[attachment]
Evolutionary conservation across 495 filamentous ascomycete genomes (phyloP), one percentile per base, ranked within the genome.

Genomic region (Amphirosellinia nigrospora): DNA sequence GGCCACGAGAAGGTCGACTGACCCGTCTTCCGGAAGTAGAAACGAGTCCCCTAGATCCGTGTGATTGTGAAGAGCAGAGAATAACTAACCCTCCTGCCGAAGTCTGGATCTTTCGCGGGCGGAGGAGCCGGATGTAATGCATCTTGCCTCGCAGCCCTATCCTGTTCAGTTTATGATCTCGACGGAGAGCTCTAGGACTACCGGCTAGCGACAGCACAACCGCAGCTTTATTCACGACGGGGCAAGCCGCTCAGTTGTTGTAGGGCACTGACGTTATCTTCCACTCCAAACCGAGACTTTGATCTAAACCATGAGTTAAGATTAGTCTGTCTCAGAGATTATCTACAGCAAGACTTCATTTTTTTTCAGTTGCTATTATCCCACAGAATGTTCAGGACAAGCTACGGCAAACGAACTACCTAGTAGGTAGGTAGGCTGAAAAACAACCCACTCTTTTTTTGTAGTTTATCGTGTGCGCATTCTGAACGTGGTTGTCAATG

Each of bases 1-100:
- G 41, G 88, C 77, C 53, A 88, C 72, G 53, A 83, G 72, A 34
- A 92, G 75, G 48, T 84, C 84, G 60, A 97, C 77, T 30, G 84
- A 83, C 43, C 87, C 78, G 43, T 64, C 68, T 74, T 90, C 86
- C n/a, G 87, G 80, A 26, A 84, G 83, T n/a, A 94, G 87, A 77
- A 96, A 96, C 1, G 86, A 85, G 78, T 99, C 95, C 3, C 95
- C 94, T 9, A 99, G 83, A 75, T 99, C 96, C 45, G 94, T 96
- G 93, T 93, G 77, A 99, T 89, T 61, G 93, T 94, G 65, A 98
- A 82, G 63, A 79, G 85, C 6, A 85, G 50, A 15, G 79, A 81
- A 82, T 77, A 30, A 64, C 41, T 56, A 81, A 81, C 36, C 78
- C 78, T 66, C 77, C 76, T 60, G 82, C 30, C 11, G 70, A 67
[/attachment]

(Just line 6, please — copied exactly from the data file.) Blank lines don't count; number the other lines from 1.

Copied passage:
- A 83, C 43, C 87, C 78, G 43, T 64, C 68, T 74, T 90, C 86